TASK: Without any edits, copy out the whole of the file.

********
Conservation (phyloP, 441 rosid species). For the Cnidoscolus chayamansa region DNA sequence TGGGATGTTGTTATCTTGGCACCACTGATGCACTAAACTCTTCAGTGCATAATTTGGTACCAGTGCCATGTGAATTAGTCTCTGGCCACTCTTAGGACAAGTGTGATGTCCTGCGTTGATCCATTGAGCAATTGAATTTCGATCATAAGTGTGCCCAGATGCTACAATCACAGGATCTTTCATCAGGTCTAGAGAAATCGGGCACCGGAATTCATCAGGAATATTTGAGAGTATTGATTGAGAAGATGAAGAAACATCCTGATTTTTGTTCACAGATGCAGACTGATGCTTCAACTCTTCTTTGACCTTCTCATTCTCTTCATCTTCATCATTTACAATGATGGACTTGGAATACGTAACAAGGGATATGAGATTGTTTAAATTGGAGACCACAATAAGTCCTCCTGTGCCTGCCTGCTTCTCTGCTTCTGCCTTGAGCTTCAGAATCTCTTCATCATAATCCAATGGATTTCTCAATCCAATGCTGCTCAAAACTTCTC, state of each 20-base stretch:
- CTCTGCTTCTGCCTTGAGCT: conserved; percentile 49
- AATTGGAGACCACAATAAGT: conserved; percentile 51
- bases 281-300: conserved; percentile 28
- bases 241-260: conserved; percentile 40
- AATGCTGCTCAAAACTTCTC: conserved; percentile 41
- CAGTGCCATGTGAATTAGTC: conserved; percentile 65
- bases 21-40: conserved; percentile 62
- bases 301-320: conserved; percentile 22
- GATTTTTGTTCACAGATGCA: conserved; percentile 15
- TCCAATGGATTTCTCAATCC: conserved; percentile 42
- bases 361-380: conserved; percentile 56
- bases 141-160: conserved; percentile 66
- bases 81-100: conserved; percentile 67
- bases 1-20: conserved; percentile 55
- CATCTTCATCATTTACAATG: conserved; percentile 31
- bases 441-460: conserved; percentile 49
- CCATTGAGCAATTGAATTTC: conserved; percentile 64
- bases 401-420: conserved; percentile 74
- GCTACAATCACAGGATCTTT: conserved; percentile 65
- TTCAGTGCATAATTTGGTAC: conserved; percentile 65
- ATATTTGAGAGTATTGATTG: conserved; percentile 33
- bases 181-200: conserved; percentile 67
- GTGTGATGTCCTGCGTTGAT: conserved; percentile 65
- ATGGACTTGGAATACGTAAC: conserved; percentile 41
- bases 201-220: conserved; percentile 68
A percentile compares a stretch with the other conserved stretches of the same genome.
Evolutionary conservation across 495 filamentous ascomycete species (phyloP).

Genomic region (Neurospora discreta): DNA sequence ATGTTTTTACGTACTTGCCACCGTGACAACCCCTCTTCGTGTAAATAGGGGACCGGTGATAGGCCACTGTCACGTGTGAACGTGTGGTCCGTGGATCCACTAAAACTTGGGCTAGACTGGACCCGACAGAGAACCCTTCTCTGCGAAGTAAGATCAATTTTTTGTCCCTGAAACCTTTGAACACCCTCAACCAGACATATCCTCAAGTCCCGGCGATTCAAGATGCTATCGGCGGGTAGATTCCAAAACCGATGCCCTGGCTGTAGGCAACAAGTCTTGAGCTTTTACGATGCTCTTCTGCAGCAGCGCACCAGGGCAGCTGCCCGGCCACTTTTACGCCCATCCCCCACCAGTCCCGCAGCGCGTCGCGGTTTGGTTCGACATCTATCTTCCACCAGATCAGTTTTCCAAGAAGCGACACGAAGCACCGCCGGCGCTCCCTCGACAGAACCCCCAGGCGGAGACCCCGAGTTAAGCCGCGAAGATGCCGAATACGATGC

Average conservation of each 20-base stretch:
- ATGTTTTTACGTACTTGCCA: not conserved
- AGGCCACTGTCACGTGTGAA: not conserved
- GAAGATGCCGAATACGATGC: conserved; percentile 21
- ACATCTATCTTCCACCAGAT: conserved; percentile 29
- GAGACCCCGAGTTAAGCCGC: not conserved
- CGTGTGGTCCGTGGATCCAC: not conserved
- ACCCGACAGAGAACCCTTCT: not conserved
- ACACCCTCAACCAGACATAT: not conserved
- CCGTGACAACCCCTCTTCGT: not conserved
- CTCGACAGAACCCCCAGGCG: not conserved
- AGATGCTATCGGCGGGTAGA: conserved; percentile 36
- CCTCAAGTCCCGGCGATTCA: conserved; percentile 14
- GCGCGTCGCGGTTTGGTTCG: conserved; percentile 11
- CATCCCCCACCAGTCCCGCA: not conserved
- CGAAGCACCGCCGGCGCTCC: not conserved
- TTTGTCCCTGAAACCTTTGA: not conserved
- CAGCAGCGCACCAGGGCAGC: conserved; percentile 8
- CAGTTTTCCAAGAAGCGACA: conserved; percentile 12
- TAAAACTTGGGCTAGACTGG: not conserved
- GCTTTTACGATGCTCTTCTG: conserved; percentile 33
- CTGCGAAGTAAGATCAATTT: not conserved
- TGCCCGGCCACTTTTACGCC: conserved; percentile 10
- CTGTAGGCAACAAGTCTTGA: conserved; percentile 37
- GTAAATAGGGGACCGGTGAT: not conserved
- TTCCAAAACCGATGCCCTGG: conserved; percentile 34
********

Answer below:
Conservation (phyloP, 441 rosid species). For the Cnidoscolus chayamansa region DNA sequence TGGGATGTTGTTATCTTGGCACCACTGATGCACTAAACTCTTCAGTGCATAATTTGGTACCAGTGCCATGTGAATTAGTCTCTGGCCACTCTTAGGACAAGTGTGATGTCCTGCGTTGATCCATTGAGCAATTGAATTTCGATCATAAGTGTGCCCAGATGCTACAATCACAGGATCTTTCATCAGGTCTAGAGAAATCGGGCACCGGAATTCATCAGGAATATTTGAGAGTATTGATTGAGAAGATGAAGAAACATCCTGATTTTTGTTCACAGATGCAGACTGATGCTTCAACTCTTCTTTGACCTTCTCATTCTCTTCATCTTCATCATTTACAATGATGGACTTGGAATACGTAACAAGGGATATGAGATTGTTTAAATTGGAGACCACAATAAGTCCTCCTGTGCCTGCCTGCTTCTCTGCTTCTGCCTTGAGCTTCAGAATCTCTTCATCATAATCCAATGGATTTCTCAATCCAATGCTGCTCAAAACTTCTC, state of each 20-base stretch:
- CTCTGCTTCTGCCTTGAGCT: conserved; percentile 49
- AATTGGAGACCACAATAAGT: conserved; percentile 51
- bases 281-300: conserved; percentile 28
- bases 241-260: conserved; percentile 40
- AATGCTGCTCAAAACTTCTC: conserved; percentile 41
- CAGTGCCATGTGAATTAGTC: conserved; percentile 65
- bases 21-40: conserved; percentile 62
- bases 301-320: conserved; percentile 22
- GATTTTTGTTCACAGATGCA: conserved; percentile 15
- TCCAATGGATTTCTCAATCC: conserved; percentile 42
- bases 361-380: conserved; percentile 56
- bases 141-160: conserved; percentile 66
- bases 81-100: conserved; percentile 67
- bases 1-20: conserved; percentile 55
- CATCTTCATCATTTACAATG: conserved; percentile 31
- bases 441-460: conserved; percentile 49
- CCATTGAGCAATTGAATTTC: conserved; percentile 64
- bases 401-420: conserved; percentile 74
- GCTACAATCACAGGATCTTT: conserved; percentile 65
- TTCAGTGCATAATTTGGTAC: conserved; percentile 65
- ATATTTGAGAGTATTGATTG: conserved; percentile 33
- bases 181-200: conserved; percentile 67
- GTGTGATGTCCTGCGTTGAT: conserved; percentile 65
- ATGGACTTGGAATACGTAAC: conserved; percentile 41
- bases 201-220: conserved; percentile 68
A percentile compares a stretch with the other conserved stretches of the same genome.
Evolutionary conservation across 495 filamentous ascomycete species (phyloP).

Genomic region (Neurospora discreta): DNA sequence ATGTTTTTACGTACTTGCCACCGTGACAACCCCTCTTCGTGTAAATAGGGGACCGGTGATAGGCCACTGTCACGTGTGAACGTGTGGTCCGTGGATCCACTAAAACTTGGGCTAGACTGGACCCGACAGAGAACCCTTCTCTGCGAAGTAAGATCAATTTTTTGTCCCTGAAACCTTTGAACACCCTCAACCAGACATATCCTCAAGTCCCGGCGATTCAAGATGCTATCGGCGGGTAGATTCCAAAACCGATGCCCTGGCTGTAGGCAACAAGTCTTGAGCTTTTACGATGCTCTTCTGCAGCAGCGCACCAGGGCAGCTGCCCGGCCACTTTTACGCCCATCCCCCACCAGTCCCGCAGCGCGTCGCGGTTTGGTTCGACATCTATCTTCCACCAGATCAGTTTTCCAAGAAGCGACACGAAGCACCGCCGGCGCTCCCTCGACAGAACCCCCAGGCGGAGACCCCGAGTTAAGCCGCGAAGATGCCGAATACGATGC

Average conservation of each 20-base stretch:
- ATGTTTTTACGTACTTGCCA: not conserved
- AGGCCACTGTCACGTGTGAA: not conserved
- GAAGATGCCGAATACGATGC: conserved; percentile 21
- ACATCTATCTTCCACCAGAT: conserved; percentile 29
- GAGACCCCGAGTTAAGCCGC: not conserved
- CGTGTGGTCCGTGGATCCAC: not conserved
- ACCCGACAGAGAACCCTTCT: not conserved
- ACACCCTCAACCAGACATAT: not conserved
- CCGTGACAACCCCTCTTCGT: not conserved
- CTCGACAGAACCCCCAGGCG: not conserved
- AGATGCTATCGGCGGGTAGA: conserved; percentile 36
- CCTCAAGTCCCGGCGATTCA: conserved; percentile 14
- GCGCGTCGCGGTTTGGTTCG: conserved; percentile 11
- CATCCCCCACCAGTCCCGCA: not conserved
- CGAAGCACCGCCGGCGCTCC: not conserved
- TTTGTCCCTGAAACCTTTGA: not conserved
- CAGCAGCGCACCAGGGCAGC: conserved; percentile 8
- CAGTTTTCCAAGAAGCGACA: conserved; percentile 12
- TAAAACTTGGGCTAGACTGG: not conserved
- GCTTTTACGATGCTCTTCTG: conserved; percentile 33
- CTGCGAAGTAAGATCAATTT: not conserved
- TGCCCGGCCACTTTTACGCC: conserved; percentile 10
- CTGTAGGCAACAAGTCTTGA: conserved; percentile 37
- GTAAATAGGGGACCGGTGAT: not conserved
- TTCCAAAACCGATGCCCTGG: conserved; percentile 34